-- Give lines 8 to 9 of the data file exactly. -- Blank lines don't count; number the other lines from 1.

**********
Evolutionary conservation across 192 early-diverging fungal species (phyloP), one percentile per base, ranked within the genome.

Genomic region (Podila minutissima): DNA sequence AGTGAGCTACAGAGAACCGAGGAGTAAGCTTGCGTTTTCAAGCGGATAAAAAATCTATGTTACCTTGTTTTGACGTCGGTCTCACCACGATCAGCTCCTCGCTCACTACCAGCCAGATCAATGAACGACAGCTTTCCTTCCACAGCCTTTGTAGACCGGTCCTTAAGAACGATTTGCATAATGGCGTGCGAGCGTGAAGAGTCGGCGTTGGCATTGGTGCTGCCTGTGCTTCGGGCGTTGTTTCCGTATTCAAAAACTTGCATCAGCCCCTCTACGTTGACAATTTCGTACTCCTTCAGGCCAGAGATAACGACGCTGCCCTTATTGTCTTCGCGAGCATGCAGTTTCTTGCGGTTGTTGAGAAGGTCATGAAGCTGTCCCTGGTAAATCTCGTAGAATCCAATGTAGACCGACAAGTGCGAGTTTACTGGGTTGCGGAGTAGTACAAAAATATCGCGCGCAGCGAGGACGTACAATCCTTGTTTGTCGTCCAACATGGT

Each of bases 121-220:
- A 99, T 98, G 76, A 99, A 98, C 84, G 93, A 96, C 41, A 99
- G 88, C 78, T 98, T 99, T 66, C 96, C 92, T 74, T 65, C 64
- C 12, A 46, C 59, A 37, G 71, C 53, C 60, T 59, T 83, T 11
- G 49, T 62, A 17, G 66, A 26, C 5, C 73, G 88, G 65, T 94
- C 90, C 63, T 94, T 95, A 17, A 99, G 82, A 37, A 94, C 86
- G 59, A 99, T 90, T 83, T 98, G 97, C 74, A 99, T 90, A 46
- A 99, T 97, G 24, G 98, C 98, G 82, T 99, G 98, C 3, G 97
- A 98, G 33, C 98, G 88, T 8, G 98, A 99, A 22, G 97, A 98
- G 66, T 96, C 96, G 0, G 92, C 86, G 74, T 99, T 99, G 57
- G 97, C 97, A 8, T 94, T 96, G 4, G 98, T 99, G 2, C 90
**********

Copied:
- C 90, C 63, T 94, T 95, A 17, A 99, G 82, A 37, A 94, C 86
- G 59, A 99, T 90, T 83, T 98, G 97, C 74, A 99, T 90, A 46